1. It takes around 3-5 days to get your full milk volume.
After your baby is born and the placenta is delivered your hormone shift begins. It takes a few days for everything to be where it needs to. Colostrum should be enough in most cases. Babies’ tummies are about the size of a marble the first day.
2. Your baby will help establish your milk supply
Babies nurse very frequently, especially the first few days. This helps your body get the milk making process in order. Nurse your baby as frequently as possible. Hand expressing your milk in addition to nursing or pumping can increase your supply (https://med.stanford.edu/newborns/professional-education/breastfeeding/hand-expressing-milk.html)
3. Keeping babies skin to skin allows them to nurse more frequently
If a baby is wrapped up and placed in a crib or held they are less likely to show feeding cues such as sucking on hands or rooting. If they are skin to skin they are warm, can smell the breast and the mother’s oxytocin (hormone that helps push milk out) levels will be higher.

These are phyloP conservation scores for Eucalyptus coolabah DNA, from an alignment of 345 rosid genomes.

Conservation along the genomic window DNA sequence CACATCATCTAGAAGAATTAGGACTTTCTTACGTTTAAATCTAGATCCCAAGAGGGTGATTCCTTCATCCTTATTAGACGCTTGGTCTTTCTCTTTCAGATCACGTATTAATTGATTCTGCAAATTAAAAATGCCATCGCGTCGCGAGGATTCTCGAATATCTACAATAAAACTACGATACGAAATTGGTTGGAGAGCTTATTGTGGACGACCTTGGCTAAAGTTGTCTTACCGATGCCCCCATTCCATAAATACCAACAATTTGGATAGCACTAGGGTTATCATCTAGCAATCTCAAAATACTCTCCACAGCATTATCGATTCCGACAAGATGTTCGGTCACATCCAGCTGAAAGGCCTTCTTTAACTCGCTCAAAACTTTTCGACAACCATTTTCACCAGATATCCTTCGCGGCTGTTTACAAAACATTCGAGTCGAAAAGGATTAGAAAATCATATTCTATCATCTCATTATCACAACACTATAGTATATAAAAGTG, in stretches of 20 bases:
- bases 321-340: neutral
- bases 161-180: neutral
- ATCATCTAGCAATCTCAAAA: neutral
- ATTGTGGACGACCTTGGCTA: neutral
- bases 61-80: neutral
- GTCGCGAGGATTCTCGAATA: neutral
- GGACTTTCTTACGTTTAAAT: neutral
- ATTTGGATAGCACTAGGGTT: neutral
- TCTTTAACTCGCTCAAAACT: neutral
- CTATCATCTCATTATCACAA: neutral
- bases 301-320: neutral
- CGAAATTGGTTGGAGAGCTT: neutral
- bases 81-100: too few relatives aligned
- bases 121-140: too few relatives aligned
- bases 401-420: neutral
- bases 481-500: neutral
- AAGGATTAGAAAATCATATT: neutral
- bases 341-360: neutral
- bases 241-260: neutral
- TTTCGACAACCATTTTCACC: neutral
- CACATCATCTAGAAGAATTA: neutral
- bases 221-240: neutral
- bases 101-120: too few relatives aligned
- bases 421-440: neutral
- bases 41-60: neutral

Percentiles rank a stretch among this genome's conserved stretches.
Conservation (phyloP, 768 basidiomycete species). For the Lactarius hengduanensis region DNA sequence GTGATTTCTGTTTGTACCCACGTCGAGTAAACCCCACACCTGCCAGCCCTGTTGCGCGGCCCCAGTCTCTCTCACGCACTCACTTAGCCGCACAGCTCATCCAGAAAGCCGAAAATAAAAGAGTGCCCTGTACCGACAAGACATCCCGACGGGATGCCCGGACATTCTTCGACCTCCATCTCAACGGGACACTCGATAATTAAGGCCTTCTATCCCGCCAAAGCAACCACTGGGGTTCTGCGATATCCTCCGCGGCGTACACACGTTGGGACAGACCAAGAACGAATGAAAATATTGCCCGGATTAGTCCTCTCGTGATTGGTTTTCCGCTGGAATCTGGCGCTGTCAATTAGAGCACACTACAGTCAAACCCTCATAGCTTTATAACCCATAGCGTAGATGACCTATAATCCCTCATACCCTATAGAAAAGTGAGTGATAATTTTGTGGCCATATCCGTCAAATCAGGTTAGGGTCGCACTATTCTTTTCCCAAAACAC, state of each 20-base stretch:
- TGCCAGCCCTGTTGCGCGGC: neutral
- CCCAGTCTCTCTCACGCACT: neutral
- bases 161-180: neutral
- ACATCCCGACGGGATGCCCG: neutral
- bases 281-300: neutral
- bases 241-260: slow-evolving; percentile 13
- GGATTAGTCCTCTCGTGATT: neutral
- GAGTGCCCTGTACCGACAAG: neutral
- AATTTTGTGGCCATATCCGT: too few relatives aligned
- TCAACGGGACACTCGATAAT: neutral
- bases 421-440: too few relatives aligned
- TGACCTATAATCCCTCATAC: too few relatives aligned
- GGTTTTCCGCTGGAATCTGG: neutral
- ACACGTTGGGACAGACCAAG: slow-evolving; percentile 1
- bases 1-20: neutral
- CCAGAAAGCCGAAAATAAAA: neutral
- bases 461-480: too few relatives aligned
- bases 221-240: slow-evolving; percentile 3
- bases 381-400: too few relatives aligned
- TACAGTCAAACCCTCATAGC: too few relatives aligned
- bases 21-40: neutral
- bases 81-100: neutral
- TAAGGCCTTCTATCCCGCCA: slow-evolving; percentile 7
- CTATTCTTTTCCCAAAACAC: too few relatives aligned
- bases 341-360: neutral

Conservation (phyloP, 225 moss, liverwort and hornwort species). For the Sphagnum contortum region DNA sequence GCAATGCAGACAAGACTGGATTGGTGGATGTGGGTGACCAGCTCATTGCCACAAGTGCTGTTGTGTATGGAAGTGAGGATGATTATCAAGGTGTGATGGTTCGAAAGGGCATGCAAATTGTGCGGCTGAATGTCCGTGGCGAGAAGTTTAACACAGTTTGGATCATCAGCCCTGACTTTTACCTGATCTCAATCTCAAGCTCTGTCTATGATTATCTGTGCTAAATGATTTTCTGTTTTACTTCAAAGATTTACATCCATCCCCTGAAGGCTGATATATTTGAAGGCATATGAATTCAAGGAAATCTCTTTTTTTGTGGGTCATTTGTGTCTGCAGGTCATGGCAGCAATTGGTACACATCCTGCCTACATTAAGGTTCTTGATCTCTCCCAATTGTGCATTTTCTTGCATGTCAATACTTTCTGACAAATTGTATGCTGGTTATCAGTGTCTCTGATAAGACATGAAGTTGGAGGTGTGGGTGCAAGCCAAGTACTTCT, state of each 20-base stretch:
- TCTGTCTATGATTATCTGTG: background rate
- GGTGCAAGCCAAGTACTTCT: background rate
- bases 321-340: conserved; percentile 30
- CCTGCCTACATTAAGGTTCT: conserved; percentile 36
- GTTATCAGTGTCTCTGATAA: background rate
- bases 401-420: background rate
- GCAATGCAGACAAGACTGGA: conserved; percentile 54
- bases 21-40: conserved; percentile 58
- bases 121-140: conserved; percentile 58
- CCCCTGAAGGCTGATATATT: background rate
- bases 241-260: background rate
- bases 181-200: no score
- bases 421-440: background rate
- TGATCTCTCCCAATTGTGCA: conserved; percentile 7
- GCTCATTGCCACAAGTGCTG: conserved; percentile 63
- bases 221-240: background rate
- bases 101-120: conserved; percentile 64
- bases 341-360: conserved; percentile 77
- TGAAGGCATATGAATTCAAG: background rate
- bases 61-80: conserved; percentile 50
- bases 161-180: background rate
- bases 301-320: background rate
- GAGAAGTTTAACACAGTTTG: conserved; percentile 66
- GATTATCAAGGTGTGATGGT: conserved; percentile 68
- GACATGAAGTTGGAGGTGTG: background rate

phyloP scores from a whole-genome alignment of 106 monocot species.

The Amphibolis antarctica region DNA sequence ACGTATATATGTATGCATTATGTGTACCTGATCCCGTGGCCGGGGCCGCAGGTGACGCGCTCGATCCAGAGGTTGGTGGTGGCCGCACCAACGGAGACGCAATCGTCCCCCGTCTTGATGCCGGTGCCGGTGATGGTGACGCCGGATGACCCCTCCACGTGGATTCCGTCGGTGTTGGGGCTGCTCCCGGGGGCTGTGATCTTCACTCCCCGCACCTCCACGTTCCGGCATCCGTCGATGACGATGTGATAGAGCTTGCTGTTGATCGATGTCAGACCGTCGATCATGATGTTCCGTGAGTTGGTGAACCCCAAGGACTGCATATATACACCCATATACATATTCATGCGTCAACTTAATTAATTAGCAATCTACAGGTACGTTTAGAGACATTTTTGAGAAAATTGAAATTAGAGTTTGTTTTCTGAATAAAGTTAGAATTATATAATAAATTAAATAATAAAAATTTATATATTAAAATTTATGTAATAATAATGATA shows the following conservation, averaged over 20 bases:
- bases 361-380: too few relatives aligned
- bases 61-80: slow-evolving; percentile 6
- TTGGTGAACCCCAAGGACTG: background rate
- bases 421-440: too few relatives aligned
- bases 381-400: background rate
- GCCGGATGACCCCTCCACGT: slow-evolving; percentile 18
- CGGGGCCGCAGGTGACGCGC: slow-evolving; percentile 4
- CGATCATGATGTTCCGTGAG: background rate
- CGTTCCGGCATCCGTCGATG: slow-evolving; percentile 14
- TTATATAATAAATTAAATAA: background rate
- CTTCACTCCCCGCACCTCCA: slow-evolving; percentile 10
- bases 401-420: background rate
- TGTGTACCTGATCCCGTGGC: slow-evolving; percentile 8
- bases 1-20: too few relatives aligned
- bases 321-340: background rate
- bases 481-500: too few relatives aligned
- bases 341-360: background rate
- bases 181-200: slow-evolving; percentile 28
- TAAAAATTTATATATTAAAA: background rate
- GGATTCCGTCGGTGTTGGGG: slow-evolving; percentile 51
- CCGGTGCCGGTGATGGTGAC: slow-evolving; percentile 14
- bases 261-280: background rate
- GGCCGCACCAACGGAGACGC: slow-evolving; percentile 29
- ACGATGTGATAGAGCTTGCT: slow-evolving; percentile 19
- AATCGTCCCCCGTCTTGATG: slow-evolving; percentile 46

4. Breastfeeding may be a natural way to feed your baby but it may not come as naturally as you expect.
Don’t be afraid to ask for help! Many hospitals have Lactation Consultants and once discharged from the hospital there may be Lactation Consultants in your community that can help as well.
5. There are very few medications that are contraindicated when breastfeeding.
Seek information from a Lactation Consultant and your baby’s pediatrician if you are wondering about medications you are currently taking or may need to take.